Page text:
Excluded Cuba slams "brutal" Canada as U.S. pawn

Andrew Cawthorne

Smarting at its exclusion from the Summit of the Americas in Quebec on grounds of its lack of democracy, Havana hit back on
Saturday at summit host Canada as a puppet of Washington's "anti-Cuban" policy.

"We wonder if Canadian policy towards Cuba is being drawn up in Ottawa or Washington," said a government communique responding to comments by Canadian Foreign Minister John Manley criticizing President Fidel Castro's one-party system as anti-democratic.

"Foreign Minister Manley, with his meddling and anti-Cuban language, confirms his growing subordination to and alignment with the U.S. empire's foreign policy," said the statement from Cuban Foreign Ministry spokeswoman Aymee

Canada, she said, had "abandoned its Third World vocation in the foreign arena, which for many years was its mark of distinction and a source of pride for Canada and Canadians."

Cuba, also infuriated by a U.N. Human Rights' Commission censure -- backed by Canada -- in Geneva last week, said Ottawa's position towards it was "frankly unacceptable and offensive" given its own "dubious record" on indigenous
people's rights and protesters currently outside the summit.

"It is ironic to hear lessons from the foreign minister of a government which today is brutally repressing in the streets of Quebec the voices of a very important segment of its population," spokeswoman Hernandez said.

Canada is one of Cuba's most important investors and trade partners and maintained an official policy of "constructive engagement" with the communist-ruled nation until relations took a turn for the worse several years' ago.

Since Canadian Prime Minister Jean Chretien's failed plea for the release of four prominent dissidents during a 1998 visit, Ottawa has taken a more openly critical stance towards Castro's government on rights and democracy.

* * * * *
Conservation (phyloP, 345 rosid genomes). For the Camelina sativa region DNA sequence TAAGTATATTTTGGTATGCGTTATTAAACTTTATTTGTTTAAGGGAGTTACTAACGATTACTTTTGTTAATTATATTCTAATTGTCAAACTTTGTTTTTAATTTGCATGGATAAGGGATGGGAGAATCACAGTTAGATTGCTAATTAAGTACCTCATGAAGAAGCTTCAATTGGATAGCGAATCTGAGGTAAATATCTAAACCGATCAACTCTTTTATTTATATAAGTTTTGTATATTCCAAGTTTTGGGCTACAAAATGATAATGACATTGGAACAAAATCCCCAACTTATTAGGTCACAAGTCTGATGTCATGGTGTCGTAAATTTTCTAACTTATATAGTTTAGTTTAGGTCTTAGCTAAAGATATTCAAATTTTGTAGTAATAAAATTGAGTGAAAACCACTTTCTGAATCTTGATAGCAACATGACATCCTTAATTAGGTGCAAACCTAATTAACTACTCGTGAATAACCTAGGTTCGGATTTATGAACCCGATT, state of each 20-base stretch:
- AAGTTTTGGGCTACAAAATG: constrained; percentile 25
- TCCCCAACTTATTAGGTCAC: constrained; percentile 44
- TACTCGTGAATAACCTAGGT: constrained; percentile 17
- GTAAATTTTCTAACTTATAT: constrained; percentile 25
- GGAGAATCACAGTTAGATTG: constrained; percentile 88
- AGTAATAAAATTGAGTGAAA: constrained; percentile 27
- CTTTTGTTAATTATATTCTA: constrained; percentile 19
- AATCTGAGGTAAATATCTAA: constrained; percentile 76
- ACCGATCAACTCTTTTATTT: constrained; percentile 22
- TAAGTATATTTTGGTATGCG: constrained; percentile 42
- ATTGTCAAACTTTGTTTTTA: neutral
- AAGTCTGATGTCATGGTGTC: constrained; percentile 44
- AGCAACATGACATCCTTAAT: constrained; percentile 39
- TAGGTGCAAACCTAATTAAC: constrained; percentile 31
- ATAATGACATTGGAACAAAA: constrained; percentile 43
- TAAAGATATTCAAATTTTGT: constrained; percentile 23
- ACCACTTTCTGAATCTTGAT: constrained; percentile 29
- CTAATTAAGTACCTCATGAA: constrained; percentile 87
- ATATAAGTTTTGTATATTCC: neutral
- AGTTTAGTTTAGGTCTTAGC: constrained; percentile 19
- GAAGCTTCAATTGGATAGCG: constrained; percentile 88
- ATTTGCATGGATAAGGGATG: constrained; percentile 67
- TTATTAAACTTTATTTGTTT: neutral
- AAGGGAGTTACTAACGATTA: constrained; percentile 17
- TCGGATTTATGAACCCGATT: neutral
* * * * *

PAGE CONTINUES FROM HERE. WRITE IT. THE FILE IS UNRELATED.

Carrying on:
Cuba's blast at Canada on Saturday was the latest in a barrage of aggressive official propaganda supporting protesters
in Quebec, haranguing summit organizers, and responding one-by-one to the nations who voted against Havana in Geneva.

A Czech-sponsored motion denouncing Cuba for "continuing repression of members of the political opposition" was passed at the rights' commission by 22 votes to 20, with 10 abstentions.

That vote was welcomed by Cuban dissidents, who say they face constant harassment by a totalitarian system, but authorities insist their rights' record -- particular on social matters like health and education -- is second to none.

In a lengthy intervention on state TV late Friday, Cuban Foreign Ministry Felipe Perez Roque expressed particular indignation with fellow Latin American nations who, crucially for the final vote tally, did not back the Castro government.

Dealing first with Mexico, which is Cuba's traditionally strongest ally in Latin America, Foreign Minister Perez said only "the solidarity of the Mexican people" guaranteed an abstention vote from that country in Geneva despite the personal tendencies of Mexican Foreign Minister Jorge Castaneda.

In a growing war of words with Castaneda, the Cuban minister said the Mexican "is susceptible to pressures from the United States, he is compromised with them, he is dazzled by their power and has a well-known political history of disloyalties."

On another Latin American powerhouse, Argentina, which voted against Cuba, Perez deliberately repeated a recent inflammatory description by Castro of the Buenos Aires government as "licking the boot of the Yankees."

"Never was a description of a government so apt as this one," Perez said of a comment which led to the withdrawal of the Argentine ambassador from Havana
in a still-unresolved spat.

He also blasted Costa Rica and Guatemala, both of whom voted in Geneva to censure Cuba, as being "subordinate" to Washington.